In my last article, we studied the myths that some people believe about startups. In this article, we are going to see what are the startups’ vulnerabilities that lead them to failure.

Most of the entrepreneurs are claiming about lack of money in their business as a startup and they usually undertake a floppy approach to raise those funds which they think is necessary for their startup. But the fact is that this sort of approach is going to make a startup business very vulnerable and puts the entity into fatal risks. We should understand that a startup is a risky alignment of business plans that tend to grow very big in a specified time frame and when you think big, you are inviting fluctuations and a lot of hassle into your career life. And unfortunately, this is definitely what those money lenders and fundraisers try to avoid; fluctuations!

When you are talking to a finance manager in a bank or any fundraising entity, the last thing they want to hear is that your business is going to fiddle with hassles and fluctuations; but WHY? Easy, they like to invest in safe places which can guarantee a steady cash flow instead of investing in an idea that even you are not willing to invest in it yourself, so why should they?!

The dark side of this story is that you get embarrassed very soon to see the same repeated answers by the money lenders from different sources; in this phase, the entrepreneur is willing to pay any fees for interest rates or any amount of shares to a lender that is just going to have faith in their idea. In my humble opinion, most of the younger entrepreneurs are challenging themselves and are trying to prove that their idea is going to perform great in this phase of the business instead of focusing on implementing the core idea as the main equity of their upcoming great business. Usually, these entities, are easy and good targets for black-hat business runners and crooks. They screw up the poor entrepreneur as a piece of cake leaving them totally helpless and buried under big chunks of interest dues or fatal lawsuits of due shares.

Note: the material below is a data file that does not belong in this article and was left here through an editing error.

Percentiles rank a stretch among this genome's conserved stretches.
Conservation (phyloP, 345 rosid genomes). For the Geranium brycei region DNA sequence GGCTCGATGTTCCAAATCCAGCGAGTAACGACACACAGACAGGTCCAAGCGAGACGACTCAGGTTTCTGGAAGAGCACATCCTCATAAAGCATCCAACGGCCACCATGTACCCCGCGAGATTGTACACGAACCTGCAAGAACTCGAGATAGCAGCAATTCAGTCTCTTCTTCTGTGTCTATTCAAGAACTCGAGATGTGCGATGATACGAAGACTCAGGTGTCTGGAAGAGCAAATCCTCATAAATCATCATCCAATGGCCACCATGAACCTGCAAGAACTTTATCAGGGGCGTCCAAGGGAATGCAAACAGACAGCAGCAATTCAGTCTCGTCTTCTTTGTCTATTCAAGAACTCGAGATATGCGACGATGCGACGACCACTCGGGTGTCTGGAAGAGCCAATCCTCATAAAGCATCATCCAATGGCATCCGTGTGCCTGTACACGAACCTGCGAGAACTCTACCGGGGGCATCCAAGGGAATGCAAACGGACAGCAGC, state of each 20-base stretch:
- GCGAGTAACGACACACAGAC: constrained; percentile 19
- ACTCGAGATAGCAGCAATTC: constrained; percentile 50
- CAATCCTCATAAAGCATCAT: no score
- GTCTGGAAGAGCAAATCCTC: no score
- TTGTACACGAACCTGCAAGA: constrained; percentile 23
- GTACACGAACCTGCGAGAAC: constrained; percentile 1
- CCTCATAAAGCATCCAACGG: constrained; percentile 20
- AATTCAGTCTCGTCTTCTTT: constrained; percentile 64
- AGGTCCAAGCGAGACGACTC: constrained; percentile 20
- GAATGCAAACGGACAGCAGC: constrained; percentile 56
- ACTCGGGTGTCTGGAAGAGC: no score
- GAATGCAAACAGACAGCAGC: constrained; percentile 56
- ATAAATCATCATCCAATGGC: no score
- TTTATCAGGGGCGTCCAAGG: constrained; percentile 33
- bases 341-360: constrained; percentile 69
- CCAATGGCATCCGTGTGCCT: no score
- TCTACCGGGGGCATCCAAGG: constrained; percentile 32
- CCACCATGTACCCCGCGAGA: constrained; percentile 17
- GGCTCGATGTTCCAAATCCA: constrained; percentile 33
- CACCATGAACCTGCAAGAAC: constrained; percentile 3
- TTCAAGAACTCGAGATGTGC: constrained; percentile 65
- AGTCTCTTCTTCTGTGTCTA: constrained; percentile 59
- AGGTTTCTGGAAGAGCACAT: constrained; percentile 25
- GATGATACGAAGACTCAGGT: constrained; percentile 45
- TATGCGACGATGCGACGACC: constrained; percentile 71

As I mentioned in my previous article, money is the last thing you need for your startup. So please be beware of this common mistake:

“I need money to get my startup launched.”

The main feature of a startup should be its capability to be a self-starter and becoming a pure money generator machine; so if you came to the point that you need money to fuel your startup, then I strictly recommend you to reconsider things from the beginning with more attention this time! Otherwise, you are putting your business and yourself into serious risks. This is one of the main reasons that most startups in the world and especially in Iran, are confronting sever issues at the very first year of their formation; they think they have a great idea and it’s worth to take that expensive loan because if the business rocks, the loan will be paid back by pennies. But I have a question here: what if it doesn’t rock? 

Nature of the startup business dictates that most of the ideas may not work in the real world though they were great on paper. 

Other vulnerabilities of a startup were somehow mentioned in this article indirectly, so I will address them quickly once again:

  • The hassle included in the business
  • The fluctuations on the way